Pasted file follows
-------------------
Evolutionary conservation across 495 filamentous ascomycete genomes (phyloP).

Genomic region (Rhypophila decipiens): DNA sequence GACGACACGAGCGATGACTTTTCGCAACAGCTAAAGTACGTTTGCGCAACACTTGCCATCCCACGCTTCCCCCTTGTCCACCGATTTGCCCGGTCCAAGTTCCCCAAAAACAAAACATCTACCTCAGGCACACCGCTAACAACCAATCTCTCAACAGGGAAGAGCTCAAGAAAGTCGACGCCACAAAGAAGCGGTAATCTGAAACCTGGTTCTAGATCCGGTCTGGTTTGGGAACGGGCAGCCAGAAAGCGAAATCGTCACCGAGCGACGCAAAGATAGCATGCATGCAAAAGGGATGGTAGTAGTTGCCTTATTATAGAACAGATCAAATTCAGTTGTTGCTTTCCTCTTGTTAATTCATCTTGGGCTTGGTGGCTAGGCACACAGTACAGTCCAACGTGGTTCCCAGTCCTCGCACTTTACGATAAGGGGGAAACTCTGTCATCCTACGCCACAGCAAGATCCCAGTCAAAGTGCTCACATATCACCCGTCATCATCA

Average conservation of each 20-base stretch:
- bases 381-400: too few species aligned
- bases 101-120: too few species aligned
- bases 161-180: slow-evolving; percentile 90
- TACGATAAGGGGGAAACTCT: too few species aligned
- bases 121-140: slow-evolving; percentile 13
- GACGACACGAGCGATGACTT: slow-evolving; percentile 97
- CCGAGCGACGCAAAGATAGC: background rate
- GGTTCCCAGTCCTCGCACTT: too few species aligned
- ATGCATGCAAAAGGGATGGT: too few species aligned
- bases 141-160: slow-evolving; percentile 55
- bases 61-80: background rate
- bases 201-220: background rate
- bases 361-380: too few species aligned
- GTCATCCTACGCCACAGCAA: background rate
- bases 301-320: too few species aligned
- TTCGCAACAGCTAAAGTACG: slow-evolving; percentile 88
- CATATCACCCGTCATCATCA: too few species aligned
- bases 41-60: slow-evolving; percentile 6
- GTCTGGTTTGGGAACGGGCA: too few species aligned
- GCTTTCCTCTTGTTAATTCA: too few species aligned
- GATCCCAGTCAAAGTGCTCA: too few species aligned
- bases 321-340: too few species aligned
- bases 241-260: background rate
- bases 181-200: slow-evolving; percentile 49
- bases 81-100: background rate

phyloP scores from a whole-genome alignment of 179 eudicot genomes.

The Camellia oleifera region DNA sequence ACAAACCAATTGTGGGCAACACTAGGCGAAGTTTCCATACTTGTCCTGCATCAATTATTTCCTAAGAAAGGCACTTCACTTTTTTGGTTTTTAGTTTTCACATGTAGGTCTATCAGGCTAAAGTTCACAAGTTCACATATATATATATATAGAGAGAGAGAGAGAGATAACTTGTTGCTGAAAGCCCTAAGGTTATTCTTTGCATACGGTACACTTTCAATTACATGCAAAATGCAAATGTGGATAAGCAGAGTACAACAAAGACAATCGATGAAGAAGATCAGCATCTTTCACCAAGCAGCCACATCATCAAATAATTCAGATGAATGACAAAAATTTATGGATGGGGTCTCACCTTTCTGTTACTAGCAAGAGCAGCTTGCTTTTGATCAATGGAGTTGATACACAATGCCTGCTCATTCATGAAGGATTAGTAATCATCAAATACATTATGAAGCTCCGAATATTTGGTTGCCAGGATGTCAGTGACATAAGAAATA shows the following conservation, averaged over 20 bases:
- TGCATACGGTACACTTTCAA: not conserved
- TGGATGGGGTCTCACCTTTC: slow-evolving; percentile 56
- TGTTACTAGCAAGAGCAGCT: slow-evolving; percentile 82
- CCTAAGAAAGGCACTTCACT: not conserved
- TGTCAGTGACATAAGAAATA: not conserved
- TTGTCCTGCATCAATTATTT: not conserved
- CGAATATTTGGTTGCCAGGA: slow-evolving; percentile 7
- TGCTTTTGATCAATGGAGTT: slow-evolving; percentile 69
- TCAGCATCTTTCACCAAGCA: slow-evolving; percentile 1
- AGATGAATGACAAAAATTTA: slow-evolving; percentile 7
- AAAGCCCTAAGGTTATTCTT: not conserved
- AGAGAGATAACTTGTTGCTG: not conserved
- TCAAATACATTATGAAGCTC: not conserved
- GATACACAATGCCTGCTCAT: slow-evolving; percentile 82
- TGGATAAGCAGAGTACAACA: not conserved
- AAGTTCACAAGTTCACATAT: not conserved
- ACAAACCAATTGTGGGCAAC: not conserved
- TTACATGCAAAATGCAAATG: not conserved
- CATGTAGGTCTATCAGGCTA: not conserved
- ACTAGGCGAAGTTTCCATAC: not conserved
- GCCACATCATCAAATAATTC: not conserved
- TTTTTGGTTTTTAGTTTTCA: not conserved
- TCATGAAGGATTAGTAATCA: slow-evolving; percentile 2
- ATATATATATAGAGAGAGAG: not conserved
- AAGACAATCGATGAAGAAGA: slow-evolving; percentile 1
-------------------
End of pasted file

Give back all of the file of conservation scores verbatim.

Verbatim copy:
Evolutionary conservation across 495 filamentous ascomycete genomes (phyloP).

Genomic region (Rhypophila decipiens): DNA sequence GACGACACGAGCGATGACTTTTCGCAACAGCTAAAGTACGTTTGCGCAACACTTGCCATCCCACGCTTCCCCCTTGTCCACCGATTTGCCCGGTCCAAGTTCCCCAAAAACAAAACATCTACCTCAGGCACACCGCTAACAACCAATCTCTCAACAGGGAAGAGCTCAAGAAAGTCGACGCCACAAAGAAGCGGTAATCTGAAACCTGGTTCTAGATCCGGTCTGGTTTGGGAACGGGCAGCCAGAAAGCGAAATCGTCACCGAGCGACGCAAAGATAGCATGCATGCAAAAGGGATGGTAGTAGTTGCCTTATTATAGAACAGATCAAATTCAGTTGTTGCTTTCCTCTTGTTAATTCATCTTGGGCTTGGTGGCTAGGCACACAGTACAGTCCAACGTGGTTCCCAGTCCTCGCACTTTACGATAAGGGGGAAACTCTGTCATCCTACGCCACAGCAAGATCCCAGTCAAAGTGCTCACATATCACCCGTCATCATCA

Average conservation of each 20-base stretch:
- bases 381-400: too few species aligned
- bases 101-120: too few species aligned
- bases 161-180: slow-evolving; percentile 90
- TACGATAAGGGGGAAACTCT: too few species aligned
- bases 121-140: slow-evolving; percentile 13
- GACGACACGAGCGATGACTT: slow-evolving; percentile 97
- CCGAGCGACGCAAAGATAGC: background rate
- GGTTCCCAGTCCTCGCACTT: too few species aligned
- ATGCATGCAAAAGGGATGGT: too few species aligned
- bases 141-160: slow-evolving; percentile 55
- bases 61-80: background rate
- bases 201-220: background rate
- bases 361-380: too few species aligned
- GTCATCCTACGCCACAGCAA: background rate
- bases 301-320: too few species aligned
- TTCGCAACAGCTAAAGTACG: slow-evolving; percentile 88
- CATATCACCCGTCATCATCA: too few species aligned
- bases 41-60: slow-evolving; percentile 6
- GTCTGGTTTGGGAACGGGCA: too few species aligned
- GCTTTCCTCTTGTTAATTCA: too few species aligned
- GATCCCAGTCAAAGTGCTCA: too few species aligned
- bases 321-340: too few species aligned
- bases 241-260: background rate
- bases 181-200: slow-evolving; percentile 49
- bases 81-100: background rate

phyloP scores from a whole-genome alignment of 179 eudicot genomes.

The Camellia oleifera region DNA sequence ACAAACCAATTGTGGGCAACACTAGGCGAAGTTTCCATACTTGTCCTGCATCAATTATTTCCTAAGAAAGGCACTTCACTTTTTTGGTTTTTAGTTTTCACATGTAGGTCTATCAGGCTAAAGTTCACAAGTTCACATATATATATATATAGAGAGAGAGAGAGAGATAACTTGTTGCTGAAAGCCCTAAGGTTATTCTTTGCATACGGTACACTTTCAATTACATGCAAAATGCAAATGTGGATAAGCAGAGTACAACAAAGACAATCGATGAAGAAGATCAGCATCTTTCACCAAGCAGCCACATCATCAAATAATTCAGATGAATGACAAAAATTTATGGATGGGGTCTCACCTTTCTGTTACTAGCAAGAGCAGCTTGCTTTTGATCAATGGAGTTGATACACAATGCCTGCTCATTCATGAAGGATTAGTAATCATCAAATACATTATGAAGCTCCGAATATTTGGTTGCCAGGATGTCAGTGACATAAGAAATA shows the following conservation, averaged over 20 bases:
- TGCATACGGTACACTTTCAA: not conserved
- TGGATGGGGTCTCACCTTTC: slow-evolving; percentile 56
- TGTTACTAGCAAGAGCAGCT: slow-evolving; percentile 82
- CCTAAGAAAGGCACTTCACT: not conserved
- TGTCAGTGACATAAGAAATA: not conserved
- TTGTCCTGCATCAATTATTT: not conserved
- CGAATATTTGGTTGCCAGGA: slow-evolving; percentile 7
- TGCTTTTGATCAATGGAGTT: slow-evolving; percentile 69
- TCAGCATCTTTCACCAAGCA: slow-evolving; percentile 1
- AGATGAATGACAAAAATTTA: slow-evolving; percentile 7
- AAAGCCCTAAGGTTATTCTT: not conserved
- AGAGAGATAACTTGTTGCTG: not conserved
- TCAAATACATTATGAAGCTC: not conserved
- GATACACAATGCCTGCTCAT: slow-evolving; percentile 82
- TGGATAAGCAGAGTACAACA: not conserved
- AAGTTCACAAGTTCACATAT: not conserved
- ACAAACCAATTGTGGGCAAC: not conserved
- TTACATGCAAAATGCAAATG: not conserved
- CATGTAGGTCTATCAGGCTA: not conserved
- ACTAGGCGAAGTTTCCATAC: not conserved
- GCCACATCATCAAATAATTC: not conserved
- TTTTTGGTTTTTAGTTTTCA: not conserved
- TCATGAAGGATTAGTAATCA: slow-evolving; percentile 2
- ATATATATATAGAGAGAGAG: not conserved
- AAGACAATCGATGAAGAAGA: slow-evolving; percentile 1